When I look back on that tech, there’s a nostalgia element, a love for all those forms and textures and sounds and smells, I wanted to elevate those items to art and remind people of all those overlooked objects.
I like these very much. Yes, they feel commercial. But the commercial view works here since that view is designed to invite us to inspect and notice the object details. As someone who grew up in the 80s and 90s, many of these relics still feel familiar and relooking at them now reminds me both of being a kid and the magic that this now-outdated tech was able to create.
As with most displays of old technology though, I’m curious how people who are unfamiliar with the technology react to these.* For now, we still use icons which evoke a lot of this technology. But for how much longer will the floppy disk make sense as the save icon?
*Similar to questions I had at SFMOMA’s Dieter Rams exhibition.
Though speaking of icons, I also like how these photos mirror the 1990’s isometric icon design as well. Seeing these on my computer doesn’t just remind me of the objects, I’m also remembering all the MacOS8/Copland Apple floundering and how computers interfaces used to look then.
Followers of Golden’s work might notice the introduction of short animated GIFs is a bit of a departure from his standard style. Encouraged to incorporate more motion into his commercial work, Golden hoped to find a way to put his own stamp on it without being ostentatious or giving up his voice. As he started to photograph the reel-to-reel tape player, his assistant flipped it on. Golden suddenly found a way to present the images: as animations. The small movements show the object in its original, intended use, but in a way that doesn’t overwhelm the quiet nature of the series as a whole.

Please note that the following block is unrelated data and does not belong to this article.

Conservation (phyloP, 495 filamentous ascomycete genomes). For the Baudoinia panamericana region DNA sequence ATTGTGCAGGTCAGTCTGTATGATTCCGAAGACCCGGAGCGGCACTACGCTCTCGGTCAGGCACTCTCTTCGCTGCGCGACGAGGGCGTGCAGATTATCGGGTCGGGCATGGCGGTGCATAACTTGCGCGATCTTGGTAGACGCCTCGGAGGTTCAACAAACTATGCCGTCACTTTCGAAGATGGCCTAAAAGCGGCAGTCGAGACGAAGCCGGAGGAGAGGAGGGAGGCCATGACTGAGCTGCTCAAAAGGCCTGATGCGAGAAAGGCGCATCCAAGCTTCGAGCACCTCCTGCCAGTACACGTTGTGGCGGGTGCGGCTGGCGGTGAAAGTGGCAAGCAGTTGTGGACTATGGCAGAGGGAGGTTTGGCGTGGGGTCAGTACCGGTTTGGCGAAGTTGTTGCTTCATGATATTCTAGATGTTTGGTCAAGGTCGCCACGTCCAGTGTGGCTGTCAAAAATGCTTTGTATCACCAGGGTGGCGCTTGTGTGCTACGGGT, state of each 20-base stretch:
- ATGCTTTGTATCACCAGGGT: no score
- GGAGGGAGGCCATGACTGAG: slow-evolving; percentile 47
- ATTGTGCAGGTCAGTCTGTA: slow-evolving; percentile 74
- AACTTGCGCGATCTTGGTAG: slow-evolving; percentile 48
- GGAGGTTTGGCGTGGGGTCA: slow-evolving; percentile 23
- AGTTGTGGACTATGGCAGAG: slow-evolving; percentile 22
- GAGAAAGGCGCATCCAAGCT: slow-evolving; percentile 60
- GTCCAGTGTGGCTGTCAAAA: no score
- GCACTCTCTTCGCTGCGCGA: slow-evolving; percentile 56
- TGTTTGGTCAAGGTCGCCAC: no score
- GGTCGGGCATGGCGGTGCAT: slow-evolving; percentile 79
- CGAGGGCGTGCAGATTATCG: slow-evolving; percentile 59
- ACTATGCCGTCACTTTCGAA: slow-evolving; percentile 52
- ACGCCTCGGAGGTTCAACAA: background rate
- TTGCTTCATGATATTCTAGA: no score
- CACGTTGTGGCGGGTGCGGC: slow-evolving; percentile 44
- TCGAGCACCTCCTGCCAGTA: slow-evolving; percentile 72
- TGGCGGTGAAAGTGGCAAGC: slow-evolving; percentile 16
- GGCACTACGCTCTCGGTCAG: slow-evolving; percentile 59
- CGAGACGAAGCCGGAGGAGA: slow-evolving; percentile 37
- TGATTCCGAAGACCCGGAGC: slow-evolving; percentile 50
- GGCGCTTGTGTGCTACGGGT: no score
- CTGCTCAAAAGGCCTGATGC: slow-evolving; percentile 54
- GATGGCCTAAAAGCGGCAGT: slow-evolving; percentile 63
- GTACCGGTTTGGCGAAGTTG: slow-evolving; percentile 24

The GIFs are also worth noting. I like that not all the photos have been giffed. And I like the quiet way the ones that are animated still read as photos. It’s going to be interesting to watch as we see more and more blurring the lines where photos become closer to Harry Potter photos. Why I like these more than Romain Laurent’s or Jeffrey Bennett’s is something I’m still figuring out for myself.
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